“Purchase decisions are often based on emotion not logic,” says Human. “And it’s the role of advertisers to sway those emotions in favour of your product.”
“Humour is really good at delivering a compelling message, and any time people share your advertising, you’re onto a winner,” said Human.
Human believes that advertising needs to be everywhere the customers are, and today’s customers are in wildly different places. Our attention is divided by multiple platforms and it’s very difficult to attract our focus.
This means that brands need to work a great deal harder to engage with us, putting award-winning creativity front and centre for the foreseeable future, he said.
Awards reward smart ideas and creativity. From this year, in August, the Loeries is now including points for Finalists in its Official Rankings across Africa and the Middle East.
In the past the Loeries only awarded points for Bronze awards and above. From 2018, ten Finalists awards will be equivalent to one Bronze award, and Finalist points will be capped to a maximum of 30 Finalists – equivalent to 3 Bronze awards.
This is good news for Nigeria, as more agencies have more chances to better represent their creative performance and once the annual Loerie rankings are announced Nigerian agencies will know how they are performing against their peers.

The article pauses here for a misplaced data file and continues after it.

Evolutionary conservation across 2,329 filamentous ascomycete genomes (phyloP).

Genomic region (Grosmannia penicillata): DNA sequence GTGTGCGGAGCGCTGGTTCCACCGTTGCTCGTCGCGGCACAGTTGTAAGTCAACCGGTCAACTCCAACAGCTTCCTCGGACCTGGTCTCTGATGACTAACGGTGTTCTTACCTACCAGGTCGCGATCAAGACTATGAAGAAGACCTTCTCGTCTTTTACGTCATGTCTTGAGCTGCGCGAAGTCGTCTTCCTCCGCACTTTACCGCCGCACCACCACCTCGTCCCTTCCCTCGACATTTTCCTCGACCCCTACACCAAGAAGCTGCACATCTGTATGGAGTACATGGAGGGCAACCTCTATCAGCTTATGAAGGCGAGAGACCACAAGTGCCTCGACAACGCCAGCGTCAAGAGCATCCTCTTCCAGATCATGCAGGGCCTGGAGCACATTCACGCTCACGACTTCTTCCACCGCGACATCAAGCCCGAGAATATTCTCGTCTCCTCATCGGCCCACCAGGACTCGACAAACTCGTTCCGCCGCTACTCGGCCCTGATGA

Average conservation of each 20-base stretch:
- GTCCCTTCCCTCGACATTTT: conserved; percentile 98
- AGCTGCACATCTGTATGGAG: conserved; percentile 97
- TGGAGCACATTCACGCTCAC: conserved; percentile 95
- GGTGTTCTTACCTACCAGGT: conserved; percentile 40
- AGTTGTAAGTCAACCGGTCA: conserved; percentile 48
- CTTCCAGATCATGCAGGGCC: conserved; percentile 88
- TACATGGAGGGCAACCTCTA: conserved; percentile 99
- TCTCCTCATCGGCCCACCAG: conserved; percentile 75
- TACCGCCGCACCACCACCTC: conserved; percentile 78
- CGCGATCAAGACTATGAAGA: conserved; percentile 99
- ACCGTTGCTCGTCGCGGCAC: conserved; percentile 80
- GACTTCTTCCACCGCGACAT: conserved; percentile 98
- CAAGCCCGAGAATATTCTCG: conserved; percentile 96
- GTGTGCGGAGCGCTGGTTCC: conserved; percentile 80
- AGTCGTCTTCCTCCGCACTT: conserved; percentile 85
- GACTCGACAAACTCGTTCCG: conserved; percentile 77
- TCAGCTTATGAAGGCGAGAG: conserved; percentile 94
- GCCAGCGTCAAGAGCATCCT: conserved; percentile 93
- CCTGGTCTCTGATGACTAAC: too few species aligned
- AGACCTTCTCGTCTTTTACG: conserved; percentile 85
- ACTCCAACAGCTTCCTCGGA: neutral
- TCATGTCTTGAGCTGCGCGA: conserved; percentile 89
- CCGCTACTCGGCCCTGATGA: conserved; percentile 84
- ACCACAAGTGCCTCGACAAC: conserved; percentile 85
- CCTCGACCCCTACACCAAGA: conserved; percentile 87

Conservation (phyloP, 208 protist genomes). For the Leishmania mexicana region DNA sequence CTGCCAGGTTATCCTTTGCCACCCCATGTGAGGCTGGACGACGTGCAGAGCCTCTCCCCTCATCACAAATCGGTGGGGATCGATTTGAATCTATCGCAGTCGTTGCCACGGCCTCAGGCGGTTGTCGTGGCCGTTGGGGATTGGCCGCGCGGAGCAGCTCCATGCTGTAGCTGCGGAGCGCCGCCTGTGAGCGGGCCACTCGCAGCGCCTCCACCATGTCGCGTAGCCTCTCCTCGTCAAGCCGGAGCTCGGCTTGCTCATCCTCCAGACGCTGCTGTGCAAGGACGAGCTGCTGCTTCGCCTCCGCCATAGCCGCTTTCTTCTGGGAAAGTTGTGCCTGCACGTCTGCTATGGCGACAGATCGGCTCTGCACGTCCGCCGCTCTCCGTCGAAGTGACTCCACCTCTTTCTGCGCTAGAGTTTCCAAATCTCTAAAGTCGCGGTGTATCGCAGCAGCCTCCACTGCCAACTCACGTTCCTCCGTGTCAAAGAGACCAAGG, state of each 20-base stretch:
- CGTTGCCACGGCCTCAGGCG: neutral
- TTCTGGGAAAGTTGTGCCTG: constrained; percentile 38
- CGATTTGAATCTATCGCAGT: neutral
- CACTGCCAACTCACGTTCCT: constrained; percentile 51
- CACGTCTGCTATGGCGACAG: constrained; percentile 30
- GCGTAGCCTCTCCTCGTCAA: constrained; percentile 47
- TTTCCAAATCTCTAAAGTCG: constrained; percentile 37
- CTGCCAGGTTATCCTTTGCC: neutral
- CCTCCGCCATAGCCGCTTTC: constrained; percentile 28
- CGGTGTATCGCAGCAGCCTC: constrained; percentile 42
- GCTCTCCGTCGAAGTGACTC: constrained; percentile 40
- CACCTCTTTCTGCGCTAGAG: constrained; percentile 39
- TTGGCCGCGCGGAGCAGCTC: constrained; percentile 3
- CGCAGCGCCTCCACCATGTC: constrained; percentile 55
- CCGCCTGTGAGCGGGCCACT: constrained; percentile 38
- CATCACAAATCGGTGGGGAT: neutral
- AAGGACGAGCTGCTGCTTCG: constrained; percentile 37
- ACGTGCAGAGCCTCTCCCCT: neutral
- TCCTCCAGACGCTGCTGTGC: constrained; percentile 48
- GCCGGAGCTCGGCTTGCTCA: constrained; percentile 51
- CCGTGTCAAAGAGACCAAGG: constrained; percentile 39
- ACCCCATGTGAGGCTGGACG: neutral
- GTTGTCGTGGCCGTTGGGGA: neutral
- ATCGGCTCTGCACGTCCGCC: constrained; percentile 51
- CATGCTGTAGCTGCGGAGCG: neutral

The Loeries 2018 entry deadline has also been extended to 31 May, but there is a 10% late fee for all entries received after 15 May.
There is also a special deal running for all Nigerian entrants in partnership with VQI communications. Members of the Association of Advertising Agencies of Nigeria (AAAN) who enter for multiple award categories will receive a 3-for-2 discount. Any entries between 3 and 5 get 1 free; 6 entries get two free.
The Loeries is also offering Nigerian entrants and attendees of Loeries Creative Week the ability to pay in local currency – they will enter online and receive an invoice in ZAR but can pay via the Nigerian based VQI in naira–making it a lot easier Nigerians to enter their work and attend Creative Week in August in Durban, South Africa.
The Loeries has been rewarding creativity for 40 years. As Africa and the Middle East’s premier award that recognises, rewards, inspires and fosters creative excellence in the advertising and brand communication industry, winning a Loerie is the highest accolade for creativity and innovation across our region. The Loeries, a proudly not-for-profit company, promotes and supports creativity by helping marketers, agencies and consumers appreciate the value of fresh thinking, innovative ideas and outstanding execution.
Culminating in the biggest creative gathering in the region, Loeries Creative Week brings together the best innovative minds from our industry for a festival that offers networking, creative inspiration and the recognition of great work.
The creative economy across Africa and the Middle East is world-class and has great potential to offer employment to our talented youth, and the Loeries places a significant emphasis on education and development.